Pick any stock that has plummeted and you can bet one of the 4Ms were off. Maybe they didn’t have an edge on competition or maybe management is weak. Or maybe there was a huge gaping hole in their Big Five numbers (a part of Moat) that blew up and killed sales.
Rule #1 is straightforward, but you must be thorough. That’s why I created a 4Ms Checklist to help make sure you don’t miss a thing.
Download your free copy here and use it alongside your investing.
You can print if off for each business you are considering. Go through from top to bottom and check off each sub-step under the 4Ms. Take your time and be sure not to cut corners. Each step represents an aspect of the company that can either be an asset or a flaw.
Some businesses may check out great through Meaning and Moat, then stall when you start realizing Management is sketchy. Others may be highly successful, stable businesses, yet you know little about what they actually do. Or maybe you will find a business you love that lacks any type of Moat and screams, “Copy us, we’re doing great.”
These are red flags and are the exact reason typical investors are surprised later down the line. But you’ll know better because you will have studied each aspect of the business, carefully and systematically.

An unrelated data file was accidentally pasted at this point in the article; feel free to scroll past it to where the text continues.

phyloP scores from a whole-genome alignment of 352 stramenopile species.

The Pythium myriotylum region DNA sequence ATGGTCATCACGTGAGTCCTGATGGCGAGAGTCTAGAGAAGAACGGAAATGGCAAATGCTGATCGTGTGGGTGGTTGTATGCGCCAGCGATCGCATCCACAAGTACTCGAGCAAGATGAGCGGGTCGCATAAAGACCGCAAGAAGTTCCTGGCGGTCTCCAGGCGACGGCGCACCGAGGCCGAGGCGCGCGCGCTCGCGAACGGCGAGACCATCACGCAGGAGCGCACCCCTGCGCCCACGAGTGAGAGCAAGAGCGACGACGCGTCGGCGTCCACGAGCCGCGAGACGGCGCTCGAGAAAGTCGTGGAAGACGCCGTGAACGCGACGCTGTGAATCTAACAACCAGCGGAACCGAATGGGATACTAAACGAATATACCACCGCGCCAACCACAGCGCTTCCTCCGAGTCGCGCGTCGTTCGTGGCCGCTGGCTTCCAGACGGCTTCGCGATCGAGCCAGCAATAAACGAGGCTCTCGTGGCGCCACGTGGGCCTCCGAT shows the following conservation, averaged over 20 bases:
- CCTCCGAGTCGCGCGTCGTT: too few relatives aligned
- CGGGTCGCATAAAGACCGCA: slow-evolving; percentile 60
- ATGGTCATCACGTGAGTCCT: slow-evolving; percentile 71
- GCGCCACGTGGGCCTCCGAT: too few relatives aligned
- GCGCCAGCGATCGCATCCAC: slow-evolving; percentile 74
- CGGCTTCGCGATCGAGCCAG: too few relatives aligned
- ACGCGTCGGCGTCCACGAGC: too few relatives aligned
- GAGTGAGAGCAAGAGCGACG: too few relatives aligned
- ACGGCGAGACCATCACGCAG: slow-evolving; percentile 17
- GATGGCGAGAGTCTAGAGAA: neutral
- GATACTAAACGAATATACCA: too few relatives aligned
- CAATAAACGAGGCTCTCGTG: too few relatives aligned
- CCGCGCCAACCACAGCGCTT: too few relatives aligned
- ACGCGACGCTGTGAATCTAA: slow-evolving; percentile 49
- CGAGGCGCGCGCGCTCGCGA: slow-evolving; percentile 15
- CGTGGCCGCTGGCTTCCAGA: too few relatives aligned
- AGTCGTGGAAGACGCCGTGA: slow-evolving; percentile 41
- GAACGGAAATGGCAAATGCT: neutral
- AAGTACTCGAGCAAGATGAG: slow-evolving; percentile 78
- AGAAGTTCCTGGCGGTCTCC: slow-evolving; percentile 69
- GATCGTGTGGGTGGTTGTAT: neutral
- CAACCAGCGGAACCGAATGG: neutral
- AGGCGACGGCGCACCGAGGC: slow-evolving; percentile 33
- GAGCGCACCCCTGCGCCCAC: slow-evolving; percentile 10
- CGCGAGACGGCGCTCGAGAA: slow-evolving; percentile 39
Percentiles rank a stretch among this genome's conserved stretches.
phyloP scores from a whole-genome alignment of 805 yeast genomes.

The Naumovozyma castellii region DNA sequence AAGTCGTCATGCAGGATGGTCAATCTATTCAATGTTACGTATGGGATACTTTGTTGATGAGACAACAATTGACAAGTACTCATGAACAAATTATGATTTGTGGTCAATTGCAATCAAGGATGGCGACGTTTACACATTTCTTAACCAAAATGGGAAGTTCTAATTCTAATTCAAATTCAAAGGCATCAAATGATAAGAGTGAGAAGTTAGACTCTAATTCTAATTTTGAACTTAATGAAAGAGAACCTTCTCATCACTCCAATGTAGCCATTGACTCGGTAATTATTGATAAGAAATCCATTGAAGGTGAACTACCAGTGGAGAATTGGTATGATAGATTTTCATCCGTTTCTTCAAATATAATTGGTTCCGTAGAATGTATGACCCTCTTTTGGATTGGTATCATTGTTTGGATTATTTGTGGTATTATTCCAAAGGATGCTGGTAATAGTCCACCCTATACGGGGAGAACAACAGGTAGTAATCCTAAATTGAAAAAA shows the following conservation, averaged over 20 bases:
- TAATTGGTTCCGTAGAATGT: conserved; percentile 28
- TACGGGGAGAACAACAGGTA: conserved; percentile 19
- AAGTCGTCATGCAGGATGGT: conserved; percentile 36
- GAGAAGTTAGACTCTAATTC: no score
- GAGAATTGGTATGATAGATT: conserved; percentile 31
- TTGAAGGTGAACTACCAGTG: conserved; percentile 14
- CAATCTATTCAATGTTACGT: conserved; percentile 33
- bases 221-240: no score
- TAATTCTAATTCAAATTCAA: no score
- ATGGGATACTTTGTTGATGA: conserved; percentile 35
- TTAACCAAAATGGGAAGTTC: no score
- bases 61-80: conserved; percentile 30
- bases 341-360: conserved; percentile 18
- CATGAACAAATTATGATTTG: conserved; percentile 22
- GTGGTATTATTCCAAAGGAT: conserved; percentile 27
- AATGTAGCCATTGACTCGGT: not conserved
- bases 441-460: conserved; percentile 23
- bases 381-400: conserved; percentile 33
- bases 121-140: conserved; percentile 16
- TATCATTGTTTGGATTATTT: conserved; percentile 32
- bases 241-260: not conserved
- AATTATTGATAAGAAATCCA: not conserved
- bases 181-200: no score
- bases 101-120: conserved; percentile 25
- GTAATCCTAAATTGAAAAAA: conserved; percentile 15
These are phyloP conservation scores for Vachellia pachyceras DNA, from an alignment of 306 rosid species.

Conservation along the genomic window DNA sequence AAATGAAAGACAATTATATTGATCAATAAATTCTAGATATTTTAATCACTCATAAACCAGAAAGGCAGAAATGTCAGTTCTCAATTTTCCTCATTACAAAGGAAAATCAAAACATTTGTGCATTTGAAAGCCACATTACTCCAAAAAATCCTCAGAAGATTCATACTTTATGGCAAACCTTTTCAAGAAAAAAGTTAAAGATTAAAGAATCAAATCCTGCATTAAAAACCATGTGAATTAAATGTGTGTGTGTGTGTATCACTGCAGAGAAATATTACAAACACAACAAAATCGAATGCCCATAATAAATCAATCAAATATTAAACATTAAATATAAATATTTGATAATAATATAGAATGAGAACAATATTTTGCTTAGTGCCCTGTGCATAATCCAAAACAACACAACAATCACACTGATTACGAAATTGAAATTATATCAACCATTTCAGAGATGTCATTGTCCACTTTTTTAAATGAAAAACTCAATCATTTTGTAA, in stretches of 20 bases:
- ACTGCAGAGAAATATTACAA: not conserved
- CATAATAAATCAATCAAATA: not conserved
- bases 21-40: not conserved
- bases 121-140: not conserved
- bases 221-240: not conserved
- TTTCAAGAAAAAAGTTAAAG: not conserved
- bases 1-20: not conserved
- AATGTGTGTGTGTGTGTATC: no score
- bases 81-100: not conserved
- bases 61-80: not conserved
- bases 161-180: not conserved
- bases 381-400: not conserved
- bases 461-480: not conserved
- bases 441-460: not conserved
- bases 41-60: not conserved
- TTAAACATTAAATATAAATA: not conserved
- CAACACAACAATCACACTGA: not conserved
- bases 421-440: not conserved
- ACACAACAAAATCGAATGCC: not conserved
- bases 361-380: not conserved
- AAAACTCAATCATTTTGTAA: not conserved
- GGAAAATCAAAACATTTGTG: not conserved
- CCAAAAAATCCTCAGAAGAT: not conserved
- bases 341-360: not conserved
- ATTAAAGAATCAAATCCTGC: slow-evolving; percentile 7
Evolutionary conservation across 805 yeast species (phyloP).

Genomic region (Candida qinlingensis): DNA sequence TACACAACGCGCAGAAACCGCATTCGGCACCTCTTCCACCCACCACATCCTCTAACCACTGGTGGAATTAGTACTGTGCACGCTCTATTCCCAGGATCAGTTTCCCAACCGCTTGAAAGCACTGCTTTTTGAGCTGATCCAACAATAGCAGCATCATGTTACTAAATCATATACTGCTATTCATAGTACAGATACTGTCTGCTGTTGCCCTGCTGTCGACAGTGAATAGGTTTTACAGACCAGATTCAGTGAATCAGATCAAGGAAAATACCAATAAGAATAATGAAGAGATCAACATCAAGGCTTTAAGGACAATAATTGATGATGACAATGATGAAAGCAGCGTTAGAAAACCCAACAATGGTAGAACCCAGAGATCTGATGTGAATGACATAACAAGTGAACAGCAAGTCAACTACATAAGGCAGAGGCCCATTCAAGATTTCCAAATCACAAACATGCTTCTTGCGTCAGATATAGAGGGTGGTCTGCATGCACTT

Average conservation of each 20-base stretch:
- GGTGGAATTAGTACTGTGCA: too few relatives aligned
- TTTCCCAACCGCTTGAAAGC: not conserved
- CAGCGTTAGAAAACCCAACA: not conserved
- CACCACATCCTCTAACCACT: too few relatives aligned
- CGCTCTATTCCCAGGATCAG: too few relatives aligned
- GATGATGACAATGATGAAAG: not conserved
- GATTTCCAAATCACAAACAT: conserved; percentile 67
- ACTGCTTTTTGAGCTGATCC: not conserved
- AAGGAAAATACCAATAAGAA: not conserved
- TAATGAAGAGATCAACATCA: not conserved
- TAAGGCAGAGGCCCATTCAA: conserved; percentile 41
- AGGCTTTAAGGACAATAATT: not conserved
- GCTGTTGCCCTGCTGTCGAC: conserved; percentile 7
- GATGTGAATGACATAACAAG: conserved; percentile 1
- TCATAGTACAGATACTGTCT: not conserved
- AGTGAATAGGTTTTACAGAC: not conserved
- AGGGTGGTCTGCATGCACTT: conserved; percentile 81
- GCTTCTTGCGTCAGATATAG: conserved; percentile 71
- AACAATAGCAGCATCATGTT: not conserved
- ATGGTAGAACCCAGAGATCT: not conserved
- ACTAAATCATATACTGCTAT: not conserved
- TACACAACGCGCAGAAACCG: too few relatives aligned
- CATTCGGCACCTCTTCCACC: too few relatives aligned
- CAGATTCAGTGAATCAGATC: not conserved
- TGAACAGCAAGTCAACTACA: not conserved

If you are considering using the Rule #1 strategy, the 4Ms Checklist is an absolute must. It will be your guide to mastery of the Rule #1 process from beginning to end. Get your free copy here now before you miss a step.
Phil Town is an investment advisor, hedge fund manager, 3x NY Times Best-Selling Author, ex-Grand Canyon river guide, and former Lieutenant in the US Army Special Forces. He and his wife, Melissa, share a passion for horses, polo, and eventing. Phil’s goal is to help you learn how to invest and achieve financial independence.